Nortel Networks has pulled out of a deal to resell WiMax equipment from Alvarion and help fund development of Alvarion’s WiMax base stations.
The troubled networking vendor joined with Alvarion last June after cutting back its own WiMax efforts. After years of struggling to recover from a financial scandal and compete against bigger rivals, Nortel filed for bankruptcy earlier this month. Alvarion said in a press release Thursday that Nortel had informed it of the decision to quit the WiMax deal.
Alvarion is a WiMax specialist based in Israel. The collapse of the deal will hurt its fourth-quarter financial results, due to be announced Feb. 4. The company won’t be able to recognize about US$2.4 million in revenue from sales of products to Nortel in the quarter. Alvarion expects that to take $0.04 per share out of its fourth-quarter bottom line, which the company now expects to show a loss of $0.08. Nortel is obligated to pay Alvarion for certain research and development services beyond the fourth quarter, but in the wake of the bankruptcy, Alvarion said it’s not certain whether it will be able to collect.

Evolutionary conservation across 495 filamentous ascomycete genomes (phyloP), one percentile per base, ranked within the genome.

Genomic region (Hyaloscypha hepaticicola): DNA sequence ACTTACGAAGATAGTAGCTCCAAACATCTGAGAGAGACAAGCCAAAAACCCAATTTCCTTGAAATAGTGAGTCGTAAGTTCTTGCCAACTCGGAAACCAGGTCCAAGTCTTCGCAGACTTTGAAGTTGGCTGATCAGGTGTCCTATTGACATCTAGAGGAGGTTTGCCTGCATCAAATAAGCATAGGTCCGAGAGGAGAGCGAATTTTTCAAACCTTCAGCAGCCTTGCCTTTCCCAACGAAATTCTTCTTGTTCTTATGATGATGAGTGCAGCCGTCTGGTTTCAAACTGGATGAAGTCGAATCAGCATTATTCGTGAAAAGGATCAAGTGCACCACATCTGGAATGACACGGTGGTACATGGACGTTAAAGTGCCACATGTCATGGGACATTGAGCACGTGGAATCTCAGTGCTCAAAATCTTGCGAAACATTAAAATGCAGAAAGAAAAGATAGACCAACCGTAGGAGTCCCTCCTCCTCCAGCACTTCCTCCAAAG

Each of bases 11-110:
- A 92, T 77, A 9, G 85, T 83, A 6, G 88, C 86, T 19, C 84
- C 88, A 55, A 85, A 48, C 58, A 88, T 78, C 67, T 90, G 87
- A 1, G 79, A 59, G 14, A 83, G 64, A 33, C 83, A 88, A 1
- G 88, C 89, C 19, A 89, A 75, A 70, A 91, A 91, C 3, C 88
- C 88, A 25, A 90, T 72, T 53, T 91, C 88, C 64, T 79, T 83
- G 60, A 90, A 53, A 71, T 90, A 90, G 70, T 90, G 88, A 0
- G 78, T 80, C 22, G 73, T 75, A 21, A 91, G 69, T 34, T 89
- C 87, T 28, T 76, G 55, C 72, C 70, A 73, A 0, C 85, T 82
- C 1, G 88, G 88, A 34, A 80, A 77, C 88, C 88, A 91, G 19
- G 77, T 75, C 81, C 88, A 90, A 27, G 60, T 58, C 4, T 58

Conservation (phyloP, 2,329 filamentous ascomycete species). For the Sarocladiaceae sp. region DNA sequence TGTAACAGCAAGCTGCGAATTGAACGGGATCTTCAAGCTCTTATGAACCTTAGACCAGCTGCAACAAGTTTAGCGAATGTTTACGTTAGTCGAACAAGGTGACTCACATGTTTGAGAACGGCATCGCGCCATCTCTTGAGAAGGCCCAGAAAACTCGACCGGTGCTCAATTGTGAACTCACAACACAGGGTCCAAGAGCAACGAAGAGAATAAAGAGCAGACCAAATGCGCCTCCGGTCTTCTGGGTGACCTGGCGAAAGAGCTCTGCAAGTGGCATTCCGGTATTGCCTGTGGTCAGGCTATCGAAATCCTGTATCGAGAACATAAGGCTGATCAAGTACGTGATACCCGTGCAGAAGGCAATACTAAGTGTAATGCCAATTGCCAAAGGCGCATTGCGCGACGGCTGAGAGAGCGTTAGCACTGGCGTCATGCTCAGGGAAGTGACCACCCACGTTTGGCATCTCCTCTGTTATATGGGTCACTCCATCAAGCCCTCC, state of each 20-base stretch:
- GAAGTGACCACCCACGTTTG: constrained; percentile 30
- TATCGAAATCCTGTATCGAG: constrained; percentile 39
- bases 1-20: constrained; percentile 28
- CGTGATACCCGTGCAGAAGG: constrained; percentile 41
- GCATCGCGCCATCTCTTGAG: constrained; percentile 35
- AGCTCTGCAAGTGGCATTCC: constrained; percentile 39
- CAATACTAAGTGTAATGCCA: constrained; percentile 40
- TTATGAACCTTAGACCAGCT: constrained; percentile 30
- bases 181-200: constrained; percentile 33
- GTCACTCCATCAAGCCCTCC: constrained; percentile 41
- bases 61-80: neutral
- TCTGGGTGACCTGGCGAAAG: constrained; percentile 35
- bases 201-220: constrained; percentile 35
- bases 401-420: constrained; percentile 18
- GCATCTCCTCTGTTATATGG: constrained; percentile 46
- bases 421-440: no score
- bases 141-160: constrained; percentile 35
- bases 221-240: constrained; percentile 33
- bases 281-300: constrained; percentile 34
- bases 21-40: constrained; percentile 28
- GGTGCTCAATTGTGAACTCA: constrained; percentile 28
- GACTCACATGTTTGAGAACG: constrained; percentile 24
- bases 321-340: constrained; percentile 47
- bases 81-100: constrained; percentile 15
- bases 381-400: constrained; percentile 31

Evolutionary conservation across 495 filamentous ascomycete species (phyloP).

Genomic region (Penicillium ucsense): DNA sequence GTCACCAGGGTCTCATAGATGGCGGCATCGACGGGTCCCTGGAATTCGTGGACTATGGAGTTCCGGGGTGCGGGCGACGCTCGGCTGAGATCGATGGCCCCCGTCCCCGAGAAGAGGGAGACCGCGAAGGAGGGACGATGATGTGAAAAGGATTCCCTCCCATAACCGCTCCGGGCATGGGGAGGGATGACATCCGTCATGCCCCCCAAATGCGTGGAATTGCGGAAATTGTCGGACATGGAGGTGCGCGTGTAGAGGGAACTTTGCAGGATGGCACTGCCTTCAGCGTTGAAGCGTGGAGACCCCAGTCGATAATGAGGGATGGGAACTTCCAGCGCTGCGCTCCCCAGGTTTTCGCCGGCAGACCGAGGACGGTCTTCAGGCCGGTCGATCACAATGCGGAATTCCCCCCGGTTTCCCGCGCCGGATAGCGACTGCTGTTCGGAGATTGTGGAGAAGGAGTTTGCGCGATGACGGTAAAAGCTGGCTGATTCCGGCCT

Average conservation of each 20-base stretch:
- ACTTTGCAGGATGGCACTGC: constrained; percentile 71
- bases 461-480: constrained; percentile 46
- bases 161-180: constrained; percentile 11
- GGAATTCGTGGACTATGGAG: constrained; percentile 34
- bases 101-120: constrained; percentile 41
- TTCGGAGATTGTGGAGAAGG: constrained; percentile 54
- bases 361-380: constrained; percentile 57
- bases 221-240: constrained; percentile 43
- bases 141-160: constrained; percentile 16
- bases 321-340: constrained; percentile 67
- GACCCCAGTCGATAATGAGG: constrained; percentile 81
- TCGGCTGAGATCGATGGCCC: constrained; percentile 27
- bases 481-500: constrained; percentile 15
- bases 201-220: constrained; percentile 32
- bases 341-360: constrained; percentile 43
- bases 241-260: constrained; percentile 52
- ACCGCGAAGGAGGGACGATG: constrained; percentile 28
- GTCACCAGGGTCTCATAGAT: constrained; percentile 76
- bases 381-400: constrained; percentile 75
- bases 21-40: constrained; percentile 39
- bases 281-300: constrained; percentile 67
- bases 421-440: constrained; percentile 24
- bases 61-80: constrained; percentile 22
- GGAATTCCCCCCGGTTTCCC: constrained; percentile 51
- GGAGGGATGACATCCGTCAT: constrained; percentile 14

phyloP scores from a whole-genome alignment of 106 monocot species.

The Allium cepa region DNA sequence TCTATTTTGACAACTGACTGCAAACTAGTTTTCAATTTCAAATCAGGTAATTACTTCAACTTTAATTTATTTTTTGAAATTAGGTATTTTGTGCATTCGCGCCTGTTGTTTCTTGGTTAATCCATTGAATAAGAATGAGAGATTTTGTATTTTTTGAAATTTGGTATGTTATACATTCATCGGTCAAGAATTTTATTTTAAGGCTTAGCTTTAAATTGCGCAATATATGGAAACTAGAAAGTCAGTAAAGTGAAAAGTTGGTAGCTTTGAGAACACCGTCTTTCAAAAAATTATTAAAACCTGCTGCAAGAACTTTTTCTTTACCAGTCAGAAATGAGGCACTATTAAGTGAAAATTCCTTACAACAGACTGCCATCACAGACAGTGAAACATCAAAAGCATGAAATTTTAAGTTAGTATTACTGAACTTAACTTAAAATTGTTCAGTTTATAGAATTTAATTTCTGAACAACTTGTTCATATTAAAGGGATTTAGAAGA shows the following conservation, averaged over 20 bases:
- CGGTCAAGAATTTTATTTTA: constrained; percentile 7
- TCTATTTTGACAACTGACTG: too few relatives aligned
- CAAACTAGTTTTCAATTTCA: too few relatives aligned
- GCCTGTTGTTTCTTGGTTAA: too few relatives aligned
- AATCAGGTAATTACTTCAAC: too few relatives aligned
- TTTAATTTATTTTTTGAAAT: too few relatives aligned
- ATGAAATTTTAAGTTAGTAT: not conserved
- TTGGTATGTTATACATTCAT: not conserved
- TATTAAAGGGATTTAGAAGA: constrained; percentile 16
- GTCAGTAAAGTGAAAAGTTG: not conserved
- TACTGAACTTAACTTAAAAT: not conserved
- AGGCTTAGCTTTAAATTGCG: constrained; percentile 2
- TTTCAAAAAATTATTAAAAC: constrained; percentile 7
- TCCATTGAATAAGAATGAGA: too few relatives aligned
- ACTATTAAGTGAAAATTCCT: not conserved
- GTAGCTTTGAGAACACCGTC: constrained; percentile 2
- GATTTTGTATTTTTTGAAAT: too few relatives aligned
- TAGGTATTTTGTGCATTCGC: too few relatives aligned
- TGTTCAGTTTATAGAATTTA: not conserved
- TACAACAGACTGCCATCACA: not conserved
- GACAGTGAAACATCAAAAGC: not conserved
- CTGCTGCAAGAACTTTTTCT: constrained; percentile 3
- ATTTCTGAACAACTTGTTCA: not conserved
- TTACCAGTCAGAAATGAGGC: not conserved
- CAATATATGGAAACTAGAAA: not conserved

“The action, while difficult, was a necessary step addressing Nortel’s current situation and intention to narrow the company’s focus,” said Richard Lowe, Nortel’s president of carrier networks, in the press release. The companies are working on shifting over their joint WiMax customers to Alvarion, he said.
Nortel has its own WiMax infrastructure products, but they’re best-suited to use in developed markets, said IDC analyst Godfrey Chua. Alvarion’s gear is better for the developing world, which still makes up the lion’s share of the WiMax market, he said. But Nortel’s move didn’t surprise Chua.
“They really need to make some hard choices,” he said. “They can’t stay at the scale where they are now.”
Going up against larger rivals, including Alcatel-Lucent, Nokia Siemens Networks and Huawei Technologies, Nortel is likely to sell off parts of its business and become a specialist in one or two technologies, Chua said. The company will probably focus on LTE (Long-Term Evolution), the fourth-generation mobile data system most mobile operators are expected to adopt, he said. But that will be a hard technology to translate into revenue, since it won’t be widely deployed until 2010 or 2011.